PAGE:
I'd like to hear from Catalina owners (42mkii esp) - SailNet Community

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  #1  
Old 03-09-2008
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Smile I'd like to hear from Catalina owners (42mkii esp)

Hello all....I would like your input on a few issues that I have with regard to a possible purchase of this boat.

First of all, we are a family of 6 with kids ranging from 3 -11. We live on the BC coast and want a boat for mostly day cruising in the Strait of Georgia but also for some overnight trips to local anchorages. I'm looking at a 2007 C42 MKii that was a demo boat for $230K US (there are a few extras such as autohelm, spinnaker). This is likely the upper limit of my budget. I know that this is a large boat for somebody who hasn't owned a full sized boat before but I have a friend who is CYA instructor who will spend time giving private lessons until I can handle the boat competently. I would also be choosy about the weather I chose to sail in, erring on the conservative side.

My big concern, which I would like feedback on, is the reputation of the boat. I've been a little scared by what I have read on this forum regarding Catalina's rep as a boat builder. If one were to believe some of the posters that lurk around here, Catalinas are essentially cardboard wrapped in fiberglass held together with bubblegum and baling wire. There are a few that seem to troll threads like this with the personal mission to make sure that nobody ever makes the collossal mistake of buying a Catalina. I have a hard time believing that the C42 with such a long production run is simply a "marina queen" or a lemon.

The purpose of this thread is not to rehash a barrage of trash talk against Catalina owners. Please hold the insulting replies. What I want is the hear from those who own or have owned recently, either a C42 or other comparable Catalina. Do you find that the boats are built cheaply? Are things falling off that shouldn't? Was your money well spent? You get the gist of what I'm getting at. I would appreciate your comments.

Also, with regards to ocean worthiness, what exactly would be the shortcomings of a production boat like the C42? Is the mast not strong enough? Is the hull not rigid enough? Is the keel going to fall off. Is the plug going to come out of the bottom of the boat which will then slowly fill with water (kidding)? What is it? What is going to fail in a boat like that in 45 knots of wind?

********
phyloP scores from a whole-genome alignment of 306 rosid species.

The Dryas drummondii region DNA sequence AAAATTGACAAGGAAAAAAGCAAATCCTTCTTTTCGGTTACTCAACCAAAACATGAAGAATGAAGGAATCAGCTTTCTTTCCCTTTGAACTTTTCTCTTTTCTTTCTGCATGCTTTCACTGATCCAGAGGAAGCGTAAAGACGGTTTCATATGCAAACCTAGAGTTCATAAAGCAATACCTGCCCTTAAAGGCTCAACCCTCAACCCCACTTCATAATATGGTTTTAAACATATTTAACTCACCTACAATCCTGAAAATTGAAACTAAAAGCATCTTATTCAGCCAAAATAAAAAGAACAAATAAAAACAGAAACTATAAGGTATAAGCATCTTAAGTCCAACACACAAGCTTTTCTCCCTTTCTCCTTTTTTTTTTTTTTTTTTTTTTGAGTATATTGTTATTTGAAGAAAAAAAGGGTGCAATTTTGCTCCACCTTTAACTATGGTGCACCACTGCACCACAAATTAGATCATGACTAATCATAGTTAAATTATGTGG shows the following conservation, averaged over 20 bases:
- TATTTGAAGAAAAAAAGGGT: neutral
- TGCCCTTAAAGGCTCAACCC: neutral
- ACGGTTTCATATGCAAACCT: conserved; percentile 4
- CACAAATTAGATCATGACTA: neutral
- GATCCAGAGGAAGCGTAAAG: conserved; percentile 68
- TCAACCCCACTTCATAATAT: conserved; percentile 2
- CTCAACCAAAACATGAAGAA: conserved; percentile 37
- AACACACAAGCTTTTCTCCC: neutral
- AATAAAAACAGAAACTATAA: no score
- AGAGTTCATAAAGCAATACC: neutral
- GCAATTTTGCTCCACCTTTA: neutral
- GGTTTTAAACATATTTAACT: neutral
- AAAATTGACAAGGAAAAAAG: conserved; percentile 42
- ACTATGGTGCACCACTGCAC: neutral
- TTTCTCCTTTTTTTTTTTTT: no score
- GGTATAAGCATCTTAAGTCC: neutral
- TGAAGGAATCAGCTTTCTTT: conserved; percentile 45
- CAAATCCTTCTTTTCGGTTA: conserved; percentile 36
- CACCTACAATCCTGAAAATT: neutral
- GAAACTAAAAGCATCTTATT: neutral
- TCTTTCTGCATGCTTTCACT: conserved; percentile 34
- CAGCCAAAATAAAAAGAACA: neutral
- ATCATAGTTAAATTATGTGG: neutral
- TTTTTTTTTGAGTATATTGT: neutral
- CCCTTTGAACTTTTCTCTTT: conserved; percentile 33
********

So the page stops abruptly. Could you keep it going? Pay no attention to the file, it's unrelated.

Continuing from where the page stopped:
One other thing, the boat is a dealer demo since May last year in fresh water. I've been assured that the boat has not touched bottom. How many people would get a survery of a boat like that and how many would think that money is better spent elsewhere. Any thoughts on the price?

Thanks for those who take the time to reply
Randy
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Old 03-09-2008
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Randy...Given your request, I will not comment specifically on a C42 other than to say that I like them and have owned 2 smaller Catalinas in the past and they are both remembered fondly.
I really wanted to comment on your finding lots of "digs" against the Catalina brand here since you are new. One of the other moderators here, Cruisingdad, owns and is the technical editor for the Catlina400. As a result, his choice of boat brand comes in for a good bit of friendly joking and ribbing that is actually without any intent to malign the brand. Our intent is simply to malign the moderator!
The Catalina line is built as moderately priced, coastal cruising quality boats and that is your intended use. They have been successful for decades and also have an excellent reputation for listening to and supporting their owners. Each specific model has its' own plusses and minuses but I will leave that to others.
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Old 03-09-2008
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Camaraderie.....Thanks for the reply...thanks for cluing me in on the dynamics that exist as well. It's good to know that perhaps some of the disparaging comments are meant tounge in cheek. Some postings don't come across that way though. Once again I haven't been here long enough to know who is serious and who isn't. One thing is for sure, nobody likes to hear the quarter million dollar boat is a POS.
I did PM Cruisingdad about the boat and am still waiting for his reply.
Thanks again
Randy
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Old 03-09-2008
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Randy,